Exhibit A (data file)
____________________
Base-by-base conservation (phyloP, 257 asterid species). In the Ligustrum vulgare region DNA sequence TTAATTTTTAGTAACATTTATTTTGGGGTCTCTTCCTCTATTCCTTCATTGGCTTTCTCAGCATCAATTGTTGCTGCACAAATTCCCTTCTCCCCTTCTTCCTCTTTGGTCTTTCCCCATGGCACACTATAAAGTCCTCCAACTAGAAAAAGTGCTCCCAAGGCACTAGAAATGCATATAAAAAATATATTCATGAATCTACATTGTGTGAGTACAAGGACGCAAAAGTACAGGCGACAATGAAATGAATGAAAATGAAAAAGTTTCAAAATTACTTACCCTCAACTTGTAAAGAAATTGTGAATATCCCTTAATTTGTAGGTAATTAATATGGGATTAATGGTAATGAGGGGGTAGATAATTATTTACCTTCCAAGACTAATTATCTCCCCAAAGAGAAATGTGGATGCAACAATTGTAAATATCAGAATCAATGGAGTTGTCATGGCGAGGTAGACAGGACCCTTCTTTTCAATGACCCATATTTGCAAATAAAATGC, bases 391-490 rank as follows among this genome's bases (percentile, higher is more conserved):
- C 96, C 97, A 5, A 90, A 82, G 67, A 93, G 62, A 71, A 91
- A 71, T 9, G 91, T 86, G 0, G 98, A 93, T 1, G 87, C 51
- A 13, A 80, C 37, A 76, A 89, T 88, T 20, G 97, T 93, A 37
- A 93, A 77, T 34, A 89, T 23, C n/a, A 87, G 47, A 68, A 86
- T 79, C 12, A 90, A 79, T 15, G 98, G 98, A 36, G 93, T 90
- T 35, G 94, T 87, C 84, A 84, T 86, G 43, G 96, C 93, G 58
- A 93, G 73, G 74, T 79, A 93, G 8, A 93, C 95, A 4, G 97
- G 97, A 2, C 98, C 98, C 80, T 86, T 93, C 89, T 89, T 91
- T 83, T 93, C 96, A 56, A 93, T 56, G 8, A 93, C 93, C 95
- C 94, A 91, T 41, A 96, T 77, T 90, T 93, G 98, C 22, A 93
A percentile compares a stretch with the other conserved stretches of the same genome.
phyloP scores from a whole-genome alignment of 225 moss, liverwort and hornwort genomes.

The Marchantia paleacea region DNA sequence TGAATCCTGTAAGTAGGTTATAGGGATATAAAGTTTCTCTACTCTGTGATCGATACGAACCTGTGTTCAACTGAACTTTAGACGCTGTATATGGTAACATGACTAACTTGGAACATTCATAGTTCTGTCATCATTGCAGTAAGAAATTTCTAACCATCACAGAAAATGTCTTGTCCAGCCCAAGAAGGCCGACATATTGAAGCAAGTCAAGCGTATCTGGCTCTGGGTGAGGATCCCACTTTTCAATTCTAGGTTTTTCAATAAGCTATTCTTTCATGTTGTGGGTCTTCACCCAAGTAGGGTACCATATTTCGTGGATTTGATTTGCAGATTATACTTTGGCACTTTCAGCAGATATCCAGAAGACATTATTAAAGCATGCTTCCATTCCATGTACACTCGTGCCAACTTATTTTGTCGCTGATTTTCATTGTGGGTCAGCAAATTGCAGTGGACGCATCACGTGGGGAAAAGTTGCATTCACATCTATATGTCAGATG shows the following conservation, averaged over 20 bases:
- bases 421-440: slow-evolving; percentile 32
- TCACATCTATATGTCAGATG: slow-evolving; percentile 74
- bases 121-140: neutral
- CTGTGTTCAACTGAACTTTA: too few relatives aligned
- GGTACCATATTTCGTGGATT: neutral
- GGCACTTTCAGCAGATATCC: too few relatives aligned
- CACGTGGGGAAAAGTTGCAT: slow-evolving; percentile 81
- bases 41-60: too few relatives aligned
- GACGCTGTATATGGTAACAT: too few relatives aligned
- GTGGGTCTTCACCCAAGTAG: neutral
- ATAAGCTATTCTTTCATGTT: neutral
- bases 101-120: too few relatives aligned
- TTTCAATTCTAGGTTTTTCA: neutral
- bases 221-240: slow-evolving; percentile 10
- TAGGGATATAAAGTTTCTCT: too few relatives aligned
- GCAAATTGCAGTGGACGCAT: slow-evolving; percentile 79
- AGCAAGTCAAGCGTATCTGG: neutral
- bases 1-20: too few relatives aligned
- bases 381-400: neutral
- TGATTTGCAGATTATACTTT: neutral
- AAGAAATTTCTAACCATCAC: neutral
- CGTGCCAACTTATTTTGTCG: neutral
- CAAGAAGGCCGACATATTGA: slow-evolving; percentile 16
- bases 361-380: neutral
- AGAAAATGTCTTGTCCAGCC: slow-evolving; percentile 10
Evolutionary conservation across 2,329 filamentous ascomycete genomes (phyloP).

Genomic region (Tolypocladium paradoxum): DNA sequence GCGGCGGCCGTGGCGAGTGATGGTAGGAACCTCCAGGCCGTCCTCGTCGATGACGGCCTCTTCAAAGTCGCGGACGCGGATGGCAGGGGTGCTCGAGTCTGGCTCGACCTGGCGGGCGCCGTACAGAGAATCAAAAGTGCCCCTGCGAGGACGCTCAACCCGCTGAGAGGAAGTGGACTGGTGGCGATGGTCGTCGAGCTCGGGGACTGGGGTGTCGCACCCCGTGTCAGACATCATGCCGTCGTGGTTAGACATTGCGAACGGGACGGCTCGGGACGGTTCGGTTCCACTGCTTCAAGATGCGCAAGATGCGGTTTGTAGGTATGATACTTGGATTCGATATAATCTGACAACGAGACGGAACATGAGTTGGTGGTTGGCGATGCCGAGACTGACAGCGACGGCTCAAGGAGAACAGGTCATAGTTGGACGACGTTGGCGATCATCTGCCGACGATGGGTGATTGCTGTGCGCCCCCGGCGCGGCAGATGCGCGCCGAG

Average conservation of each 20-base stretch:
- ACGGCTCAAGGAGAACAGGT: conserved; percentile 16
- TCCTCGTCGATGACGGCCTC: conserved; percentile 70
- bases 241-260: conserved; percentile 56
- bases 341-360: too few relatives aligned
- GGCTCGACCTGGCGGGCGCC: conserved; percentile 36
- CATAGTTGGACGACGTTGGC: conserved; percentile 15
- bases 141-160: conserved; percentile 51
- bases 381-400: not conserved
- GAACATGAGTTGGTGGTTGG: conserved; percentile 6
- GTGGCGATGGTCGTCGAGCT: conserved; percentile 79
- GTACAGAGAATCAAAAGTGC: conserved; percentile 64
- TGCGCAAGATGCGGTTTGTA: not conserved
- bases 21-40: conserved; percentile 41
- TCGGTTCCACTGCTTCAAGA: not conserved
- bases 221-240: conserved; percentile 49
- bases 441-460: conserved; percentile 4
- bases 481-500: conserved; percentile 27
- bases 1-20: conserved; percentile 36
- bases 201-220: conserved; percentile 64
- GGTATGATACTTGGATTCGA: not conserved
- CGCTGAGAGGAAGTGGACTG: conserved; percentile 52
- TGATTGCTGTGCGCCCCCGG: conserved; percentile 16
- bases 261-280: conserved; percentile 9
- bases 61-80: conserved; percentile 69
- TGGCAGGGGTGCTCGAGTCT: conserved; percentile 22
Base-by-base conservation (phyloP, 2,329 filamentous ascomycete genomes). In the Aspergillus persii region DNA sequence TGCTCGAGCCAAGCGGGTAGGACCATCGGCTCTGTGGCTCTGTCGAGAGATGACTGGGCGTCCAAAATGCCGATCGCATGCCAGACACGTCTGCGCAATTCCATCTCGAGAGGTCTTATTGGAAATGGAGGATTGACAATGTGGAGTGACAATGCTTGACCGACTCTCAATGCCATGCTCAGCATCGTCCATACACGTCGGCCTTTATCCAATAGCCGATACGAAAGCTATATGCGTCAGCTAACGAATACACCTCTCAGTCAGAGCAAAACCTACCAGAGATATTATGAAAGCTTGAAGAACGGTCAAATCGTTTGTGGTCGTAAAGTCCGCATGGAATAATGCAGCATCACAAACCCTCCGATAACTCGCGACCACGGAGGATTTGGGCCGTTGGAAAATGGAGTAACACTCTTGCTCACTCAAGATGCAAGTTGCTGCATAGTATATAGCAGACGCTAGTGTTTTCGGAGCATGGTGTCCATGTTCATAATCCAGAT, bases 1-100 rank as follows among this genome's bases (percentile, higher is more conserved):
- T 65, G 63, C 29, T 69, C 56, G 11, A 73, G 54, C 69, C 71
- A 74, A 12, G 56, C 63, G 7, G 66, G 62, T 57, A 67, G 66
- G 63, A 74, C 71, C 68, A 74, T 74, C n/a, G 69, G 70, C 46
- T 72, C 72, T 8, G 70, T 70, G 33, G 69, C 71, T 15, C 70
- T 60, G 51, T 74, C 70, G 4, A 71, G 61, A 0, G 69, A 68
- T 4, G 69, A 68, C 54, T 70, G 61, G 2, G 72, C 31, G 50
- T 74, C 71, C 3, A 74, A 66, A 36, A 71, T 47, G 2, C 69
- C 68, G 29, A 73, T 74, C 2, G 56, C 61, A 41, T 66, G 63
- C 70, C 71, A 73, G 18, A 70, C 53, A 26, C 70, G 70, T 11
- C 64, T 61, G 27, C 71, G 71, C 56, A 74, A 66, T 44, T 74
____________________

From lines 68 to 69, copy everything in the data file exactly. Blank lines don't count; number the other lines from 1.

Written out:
Base-by-base conservation (phyloP, 2,329 filamentous ascomycete genomes). In the Aspergillus persii region DNA sequence TGCTCGAGCCAAGCGGGTAGGACCATCGGCTCTGTGGCTCTGTCGAGAGATGACTGGGCGTCCAAAATGCCGATCGCATGCCAGACACGTCTGCGCAATTCCATCTCGAGAGGTCTTATTGGAAATGGAGGATTGACAATGTGGAGTGACAATGCTTGACCGACTCTCAATGCCATGCTCAGCATCGTCCATACACGTCGGCCTTTATCCAATAGCCGATACGAAAGCTATATGCGTCAGCTAACGAATACACCTCTCAGTCAGAGCAAAACCTACCAGAGATATTATGAAAGCTTGAAGAACGGTCAAATCGTTTGTGGTCGTAAAGTCCGCATGGAATAATGCAGCATCACAAACCCTCCGATAACTCGCGACCACGGAGGATTTGGGCCGTTGGAAAATGGAGTAACACTCTTGCTCACTCAAGATGCAAGTTGCTGCATAGTATATAGCAGACGCTAGTGTTTTCGGAGCATGGTGTCCATGTTCATAATCCAGAT, bases 1-100 rank as follows among this genome's bases (percentile, higher is more conserved):
- T 65, G 63, C 29, T 69, C 56, G 11, A 73, G 54, C 69, C 71